"She prides herself, as I said before, but she always makes sure by asking questions."


"Yes. Although she could see through you as if you were plate glass, she made it a point to ask Sara all the questions she could think of. Over in Nice, you know. Of course Sara told her everything, and now she's quite sure she can't be mistaken in people. Really, Miss Castleton, she's very amusing sometimes, mother is."

Hetty was looking straight ahead, her face set.

"What did Sara tell her about me?"

"Oh, all that was necessary to prove to mother that she was right. As if it really made any difference, you know."

"Please explain."

"What is there to explain? She merely gave your pedigree, as we'd say at the dog show, begging your pardon, ma'am. Pedigrees are a sort of hobby with the mater. She collects 'em wherever she goes."

He gave his moustache a little twist.

"Then my references are satisfactory, so to speak," said she, with a wry little smile.

"Perfectly," said he, with conviction; "if we are to put any dependence in the intelligence office."

"Doesn't it stagger Mrs. Wrandall somewhat to reconcile my pedigree to the position I occupy in Sara's household--that of companion, so to say?" asked Hetty, a slight curl to her lip.

He looked rather blank. "I don't believe she looks at you in just that light," said he uncomfortably.

"I fancy you'd better enlighten her."

"Let well enough alone," quoted he glibly.

"But I AM a companion," insisted Hetty, a little spot of red in each cheek.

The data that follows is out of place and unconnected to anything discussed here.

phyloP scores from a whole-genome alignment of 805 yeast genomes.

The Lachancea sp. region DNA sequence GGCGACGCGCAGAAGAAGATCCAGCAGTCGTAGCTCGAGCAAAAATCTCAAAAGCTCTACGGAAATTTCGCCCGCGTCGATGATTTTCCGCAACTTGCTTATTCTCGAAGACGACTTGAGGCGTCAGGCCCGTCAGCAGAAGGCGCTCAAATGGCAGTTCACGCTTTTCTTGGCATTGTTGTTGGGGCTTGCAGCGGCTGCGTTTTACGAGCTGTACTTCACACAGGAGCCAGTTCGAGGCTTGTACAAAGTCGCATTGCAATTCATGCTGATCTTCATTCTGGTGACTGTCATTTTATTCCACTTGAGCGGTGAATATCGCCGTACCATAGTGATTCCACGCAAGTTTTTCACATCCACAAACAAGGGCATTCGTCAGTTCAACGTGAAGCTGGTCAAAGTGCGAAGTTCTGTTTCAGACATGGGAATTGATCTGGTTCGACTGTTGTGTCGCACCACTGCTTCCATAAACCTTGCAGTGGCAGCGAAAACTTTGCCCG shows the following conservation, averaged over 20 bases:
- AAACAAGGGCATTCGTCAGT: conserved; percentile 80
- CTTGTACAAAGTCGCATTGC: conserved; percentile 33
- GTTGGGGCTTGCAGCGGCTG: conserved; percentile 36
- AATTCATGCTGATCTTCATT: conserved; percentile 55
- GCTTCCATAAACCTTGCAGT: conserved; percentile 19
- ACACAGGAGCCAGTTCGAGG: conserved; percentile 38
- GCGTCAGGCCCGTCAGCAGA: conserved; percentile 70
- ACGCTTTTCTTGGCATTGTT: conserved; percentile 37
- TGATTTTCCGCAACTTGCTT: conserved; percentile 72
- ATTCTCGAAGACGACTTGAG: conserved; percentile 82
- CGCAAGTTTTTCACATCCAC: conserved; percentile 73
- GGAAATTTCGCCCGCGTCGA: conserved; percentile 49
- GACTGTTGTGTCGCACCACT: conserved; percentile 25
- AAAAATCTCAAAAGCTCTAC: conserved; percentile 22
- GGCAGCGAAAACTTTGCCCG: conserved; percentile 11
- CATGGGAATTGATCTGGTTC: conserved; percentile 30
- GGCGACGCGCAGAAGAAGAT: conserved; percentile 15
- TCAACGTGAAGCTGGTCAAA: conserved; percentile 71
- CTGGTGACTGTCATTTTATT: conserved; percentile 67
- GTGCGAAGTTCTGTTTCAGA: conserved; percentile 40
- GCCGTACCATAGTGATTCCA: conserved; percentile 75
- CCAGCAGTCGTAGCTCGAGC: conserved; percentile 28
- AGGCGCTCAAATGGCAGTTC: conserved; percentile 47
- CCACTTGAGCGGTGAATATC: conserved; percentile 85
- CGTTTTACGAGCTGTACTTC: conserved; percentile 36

"In a sense, I suppose," said he affably. "Of course, Sara puts you down as a friend."

"I think you'd better understand my real position, Mr. Wrandall," said she firmly.

"I do," said he. "You are Sara's friend. That's enough for me. The fact that your father was or is a distinguished English army officer, and some sort of a cousin to a lord, and that you have the entre to fashionable London drawing-rooms, is quite enough for mother. That qualifies you to be companion to anybody, she'd say. And there's the end to it."

She was looking at him in amazement. Her lips were slightly parted and her eyes were wide. For a moment she was puzzled. Then a swift smile illumined her face. She understood.

"Of course, in London, it really isn't anything to boast about, getting into drawing-rooms," she said, vastly amused.

"Well, it is over here," said he promptly.

"And it isn't always open sesame to be related to a peer."

"I suppose not."

"Nevertheless, I am glad that your mother and Miss Vivian take me for what I am. Do you, by any chance, go in for pedigree, Mr. Wrandall?"

The shaft of irony sped over his head.

"Only in dogs and horses," he replied promptly. "It means a lot when it comes to buying a dog or a horse."

"How do you feel when you've been sold?"

"I take my medicine."

"As a good sportsman should."